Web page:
1) behavior                    2)character                               3) nationality                 4) responsibility

34- He had to walk to school because he couldn’t ….a taxi.

1) attend                                   2) afford                                   3) repair                                    4) paint


35- Children usually ……their parents for food and clothes.

1) depend on                 2) insist on                                3)keep on                                  4) turn on

36-“Can you tell me the …..why you are always late for the class?” The teacher asked.

1) meaning                    2) advice                                   3) reason                                  4) system

37- The athletic …….between countries are always fascinating and exciting.

1) conversations            2) concentrations                       3)compositions              4) competitions

     38- The ground was full of ……after the hot, dry summer.

1) ropes                                    2) cracks                                  3) pockets                                 4) solids

39- My friend could not …..the fact that he was disappointed.

1) decide                                  2) hide                          3) limit                          4) restrict

   40- Some people aren’t .. of  themselves for telling lies.

1) ashamed                   2) construction              3) celebration                4) application

41- Our family had arranged a very big………when my brother got married.

1) migration                   2) construction             3) celebration                4) application

42- My brother passed in physics but failed in mathematics the opposite of “fail” is..…

1) search                                  2) struggle                                 3) stick                                     4) succeed

  43-Some people believe in the ……..of life on other planets.

1) distance                    2) importance                3)guidance                                4) existence

  44- It has been raining ………..for more than eight hours.

1) closely                      2) equally                                  3) heavily                                  4) merely

45- Can you ……….your way of working to the new job?

1) avoid                                    2) afford                                   3) allow                                    4) adapt

  46- Your brother knows all the students by name. In fact, he has a good……. .

1) brain                                     2) heart                                     3) memory                                4) opinion

47- In some countries children are prevented from going to school. “prevent” means…….

1) stop                          2) confine                                 3) contact                                 4) avoid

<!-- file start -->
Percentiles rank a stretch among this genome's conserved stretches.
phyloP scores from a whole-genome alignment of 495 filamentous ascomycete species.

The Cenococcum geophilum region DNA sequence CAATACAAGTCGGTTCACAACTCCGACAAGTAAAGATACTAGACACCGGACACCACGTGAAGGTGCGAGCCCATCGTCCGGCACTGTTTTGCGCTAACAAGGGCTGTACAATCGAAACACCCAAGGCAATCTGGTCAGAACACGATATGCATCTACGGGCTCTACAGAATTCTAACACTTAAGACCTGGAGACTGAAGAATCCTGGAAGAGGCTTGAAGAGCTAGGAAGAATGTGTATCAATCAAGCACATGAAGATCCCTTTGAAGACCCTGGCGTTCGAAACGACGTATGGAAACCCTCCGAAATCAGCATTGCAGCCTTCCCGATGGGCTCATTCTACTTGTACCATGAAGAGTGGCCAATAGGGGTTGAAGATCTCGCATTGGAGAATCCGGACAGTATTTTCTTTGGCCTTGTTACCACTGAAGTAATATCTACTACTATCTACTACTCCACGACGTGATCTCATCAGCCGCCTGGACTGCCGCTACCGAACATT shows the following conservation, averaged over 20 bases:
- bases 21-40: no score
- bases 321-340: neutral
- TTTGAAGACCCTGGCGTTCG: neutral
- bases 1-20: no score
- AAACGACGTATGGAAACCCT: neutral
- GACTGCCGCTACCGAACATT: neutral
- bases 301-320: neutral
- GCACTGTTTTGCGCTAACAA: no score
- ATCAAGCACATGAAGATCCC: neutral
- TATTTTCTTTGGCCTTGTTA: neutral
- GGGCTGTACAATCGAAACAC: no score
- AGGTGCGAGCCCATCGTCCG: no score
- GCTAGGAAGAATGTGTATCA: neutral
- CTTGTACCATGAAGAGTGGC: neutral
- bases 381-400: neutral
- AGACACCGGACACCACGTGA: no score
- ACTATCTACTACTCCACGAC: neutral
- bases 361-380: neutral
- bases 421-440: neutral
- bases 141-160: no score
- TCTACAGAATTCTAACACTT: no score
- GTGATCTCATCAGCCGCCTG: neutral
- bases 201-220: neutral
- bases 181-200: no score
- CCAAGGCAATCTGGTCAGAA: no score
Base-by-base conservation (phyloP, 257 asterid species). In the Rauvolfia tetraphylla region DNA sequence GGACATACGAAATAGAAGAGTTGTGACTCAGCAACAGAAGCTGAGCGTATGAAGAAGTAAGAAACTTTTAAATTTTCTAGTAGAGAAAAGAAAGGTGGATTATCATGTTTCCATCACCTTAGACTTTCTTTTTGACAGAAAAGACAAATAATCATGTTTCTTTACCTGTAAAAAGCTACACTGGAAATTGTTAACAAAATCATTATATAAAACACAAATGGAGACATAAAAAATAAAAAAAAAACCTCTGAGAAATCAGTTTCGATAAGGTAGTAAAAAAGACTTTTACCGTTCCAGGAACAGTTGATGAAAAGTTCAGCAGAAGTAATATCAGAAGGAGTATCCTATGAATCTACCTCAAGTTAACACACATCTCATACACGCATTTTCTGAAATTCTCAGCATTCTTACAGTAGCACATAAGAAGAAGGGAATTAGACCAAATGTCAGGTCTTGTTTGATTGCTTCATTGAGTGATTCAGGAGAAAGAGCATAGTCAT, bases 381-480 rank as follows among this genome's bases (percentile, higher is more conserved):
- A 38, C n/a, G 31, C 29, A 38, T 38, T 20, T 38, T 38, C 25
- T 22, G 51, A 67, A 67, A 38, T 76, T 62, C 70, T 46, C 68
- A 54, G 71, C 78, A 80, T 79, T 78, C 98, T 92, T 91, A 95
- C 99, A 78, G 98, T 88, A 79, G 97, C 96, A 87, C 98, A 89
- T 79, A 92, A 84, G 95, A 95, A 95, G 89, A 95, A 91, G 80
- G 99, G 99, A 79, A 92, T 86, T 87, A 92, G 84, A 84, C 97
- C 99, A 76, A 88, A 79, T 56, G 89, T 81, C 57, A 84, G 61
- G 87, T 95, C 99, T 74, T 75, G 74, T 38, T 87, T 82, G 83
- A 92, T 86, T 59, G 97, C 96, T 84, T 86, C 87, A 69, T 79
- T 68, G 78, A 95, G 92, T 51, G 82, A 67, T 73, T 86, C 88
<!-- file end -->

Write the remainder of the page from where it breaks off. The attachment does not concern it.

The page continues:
48- What is your …….for having such  bad behavior towards Ali?

1) reason                                  2) request                                 3) secret                       4) service

  49- The doctor …….on the patient to remove the damaged part of his leg.

1) calculated                 2) operated                               3) performed                 4) survived

  50- A solution to the problem of unemployment in villages is to encourage the ………of small businesses there.

1) appointment              2) development              3) experiment                4) instrument

اصطلاحات انگلیسی (9 )
نویسنده : غلامعلی عباسی - ساعت ۳:٠۳ ‎ب.ظ روز ۱۳٩۱/۳/۱۸

I hereby give notice of my intention

Hereby is used sometimes in formal, official declarations and statements to give greater force to the speaker' or the writer's affirmation. People will say it sometimes to emphasise their sincerity and correctness.

I may be daft, but I'm not stupid

I might do or say silly things occasionally, but in this instance I know what I am doing (Usually used when someone questions your application of common-sense).

I should cocoa

(UK) This idiom comes from 'I should think so', but is normally used sarcastically to mean the opposite.

I'll be a monkey's uncle

I'll be a monkey's uncle is used as an expression of surprise.

I'll cross that road when I come to it

I'll think about something just when it happens, not in advance.

I'll eat my hat

You can say this when you are absolutely sure that you are right to let the other person know that there is no chance of your being wrong.

I've got a bone to pick with you

If somebody says this, they mean that they have some complaint to make against the person they are addressing.

I've got your number

You have made a mistake and I am going to call you on it. You are in trouble (a threat). I have a disagreement with you. I understand your true nature.

Icing on the cake

This expression is used to refer to something good that happens on top of an already good thing or situation.

Idle hands are the devil's handiwork

When someone is not busy, or being productive, trouble is bound to follow.

If at first you don't succeed try try again

When you fail, try until you get it right!

If I had a nickel for every time

(USA) When someone uses this expression, they mean that the specific thing happens a lot. It is an abbreviation of the statement 'If I had a nickel for every time that happened, I would be rich'

If it ain't broke, don't fix it

Any attempt to improve on a system that already works is pointless and may even hurt it.

If Mohammed won't come to the mountain, the mountain must come to Mohammed

If something cannot or will not happen the easy way, then sometimes it must be done the hard way.

If the cap fits, wear it

This idiom means that if the description is correct, then it is describing the truth, often when someone is being criticised. ('If the shoe fits, wear it' is an alternative)

If the shoe fits, wear it

This is used to suggest that something that has been said might apply to a person.